Check out Bentboybooks every time you spot one!

Smuttywood

Almost forgot to mention Smuttywood, whose charming integrants I met at Local Color during their zine fest in downtown San José. They make comics about either famous people’s dicks and boobs or famous people portrayed as dicks and boobs. The thing that caught my attention, however, was the photographic zine Men are Disposable, which I regrettably didn’t buy, but which you can order at their site. They make great gifts!

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Those Dark New Hampshire Woods

hampsire.jpgPropitiously, auspiciously, precipitously ran into Desmond Reed‘s work by chance on Tumblr, which for all the fat and noise is really one of the few places left one can sign on and see a ton of awesome art with relatively little digging.

A celebration of life’s will to grow, Those Dark New Hampshire Woods concerns a few weeks in the life of its denizens, rendered from all of whose perspective, looking inward and showing us how it is from over their shoulders, not unlike As I Lay Dying.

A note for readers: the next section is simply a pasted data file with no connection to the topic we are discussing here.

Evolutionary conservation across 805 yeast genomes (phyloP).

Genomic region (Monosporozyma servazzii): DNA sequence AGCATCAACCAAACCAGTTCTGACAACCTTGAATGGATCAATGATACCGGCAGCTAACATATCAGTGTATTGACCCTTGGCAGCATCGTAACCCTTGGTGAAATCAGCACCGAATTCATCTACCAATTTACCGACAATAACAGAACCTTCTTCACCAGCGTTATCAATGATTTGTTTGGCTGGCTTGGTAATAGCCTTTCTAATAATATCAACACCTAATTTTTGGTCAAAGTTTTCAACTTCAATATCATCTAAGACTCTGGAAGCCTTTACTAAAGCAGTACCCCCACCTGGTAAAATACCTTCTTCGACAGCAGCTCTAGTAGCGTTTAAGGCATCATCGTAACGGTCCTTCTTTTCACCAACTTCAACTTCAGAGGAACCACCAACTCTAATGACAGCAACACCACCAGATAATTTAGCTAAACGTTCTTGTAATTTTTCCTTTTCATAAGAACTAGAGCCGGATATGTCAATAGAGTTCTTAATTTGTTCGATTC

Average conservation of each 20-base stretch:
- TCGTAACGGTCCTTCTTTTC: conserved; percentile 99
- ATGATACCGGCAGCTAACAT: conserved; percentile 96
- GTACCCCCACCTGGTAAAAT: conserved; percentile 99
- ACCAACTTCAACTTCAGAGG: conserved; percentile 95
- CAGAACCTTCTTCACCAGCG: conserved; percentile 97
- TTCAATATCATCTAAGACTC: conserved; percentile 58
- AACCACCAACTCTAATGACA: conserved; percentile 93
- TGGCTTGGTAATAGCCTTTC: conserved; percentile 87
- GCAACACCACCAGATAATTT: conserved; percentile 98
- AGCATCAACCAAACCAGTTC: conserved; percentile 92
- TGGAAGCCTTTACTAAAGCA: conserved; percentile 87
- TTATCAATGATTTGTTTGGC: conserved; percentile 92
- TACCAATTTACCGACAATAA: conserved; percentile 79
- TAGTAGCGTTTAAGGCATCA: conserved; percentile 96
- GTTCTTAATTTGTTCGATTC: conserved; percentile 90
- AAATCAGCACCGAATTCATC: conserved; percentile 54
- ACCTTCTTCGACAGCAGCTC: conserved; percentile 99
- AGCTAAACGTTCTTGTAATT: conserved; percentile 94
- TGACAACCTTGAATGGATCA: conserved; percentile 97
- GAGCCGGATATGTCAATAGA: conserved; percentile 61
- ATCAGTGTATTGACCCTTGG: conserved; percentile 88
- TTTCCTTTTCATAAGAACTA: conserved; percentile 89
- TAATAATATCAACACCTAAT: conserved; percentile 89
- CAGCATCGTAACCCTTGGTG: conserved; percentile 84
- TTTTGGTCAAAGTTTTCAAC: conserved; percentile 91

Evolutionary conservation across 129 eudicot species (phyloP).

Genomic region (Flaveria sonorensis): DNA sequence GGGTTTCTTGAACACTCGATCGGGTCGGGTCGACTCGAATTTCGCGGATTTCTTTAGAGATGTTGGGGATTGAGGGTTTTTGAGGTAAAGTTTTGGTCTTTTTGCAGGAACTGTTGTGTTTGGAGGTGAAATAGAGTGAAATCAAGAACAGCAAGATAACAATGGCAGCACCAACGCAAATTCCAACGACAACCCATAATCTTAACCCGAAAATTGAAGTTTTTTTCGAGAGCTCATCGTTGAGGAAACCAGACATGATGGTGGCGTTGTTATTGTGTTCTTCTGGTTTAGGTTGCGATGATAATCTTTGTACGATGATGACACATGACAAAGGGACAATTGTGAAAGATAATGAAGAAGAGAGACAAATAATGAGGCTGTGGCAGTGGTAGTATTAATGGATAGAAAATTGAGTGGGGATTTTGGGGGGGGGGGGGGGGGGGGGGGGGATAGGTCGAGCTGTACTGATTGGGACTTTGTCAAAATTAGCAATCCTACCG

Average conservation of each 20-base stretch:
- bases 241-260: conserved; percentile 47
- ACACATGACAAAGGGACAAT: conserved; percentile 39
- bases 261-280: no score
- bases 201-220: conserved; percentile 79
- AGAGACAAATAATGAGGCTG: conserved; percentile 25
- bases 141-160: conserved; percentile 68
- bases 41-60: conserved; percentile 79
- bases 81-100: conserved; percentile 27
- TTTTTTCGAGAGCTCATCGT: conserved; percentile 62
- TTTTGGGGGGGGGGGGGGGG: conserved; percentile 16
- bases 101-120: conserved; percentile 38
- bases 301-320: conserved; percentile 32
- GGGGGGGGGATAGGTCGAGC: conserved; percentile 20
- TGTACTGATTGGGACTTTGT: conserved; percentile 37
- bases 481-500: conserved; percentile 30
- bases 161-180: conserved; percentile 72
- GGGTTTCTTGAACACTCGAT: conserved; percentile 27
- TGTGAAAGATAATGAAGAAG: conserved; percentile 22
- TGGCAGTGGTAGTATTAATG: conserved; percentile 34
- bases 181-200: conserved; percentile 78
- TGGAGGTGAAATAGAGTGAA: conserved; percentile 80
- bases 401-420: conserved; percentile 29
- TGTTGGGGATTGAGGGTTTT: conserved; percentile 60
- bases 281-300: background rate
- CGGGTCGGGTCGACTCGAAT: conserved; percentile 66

The book, like all great stories, like in Faulkner or Bolaño, distinguishes itself both through its place in a universe all its own as well as its exposition of the stories within that world in an elegant and silly spiral of nested and/or tangentially-related vignettes.
Amongst other instantly-relatable characters we meet the drifter, who drifts, the scumbag, the wild hairy uncles, the world’s smallest pervert, who seeks happiness despite being on the other side of existence.

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The obscene god of rebirth from Those Dark New Hampshire Woods

It is in the story of the Scumbag and the Troubled Teen that we encounter the persistent theme of nature’s regeneration, presented by means of the cloning by pore of the characters, reducing the proud, complex human down to the physiognomy of the plant kingdom. The joy with which their bodies relentlessly reproduce cycles through the setting and creates a second whirling narrative wheel.
My only gripe is what the hell is going on in the New Hampshire woods, and how does one end up there?
Those Dark New Hampshire Woods is a work of modest comic art blessed with satisfying textual depth, a work of literature not to be missed in the 2016 crop.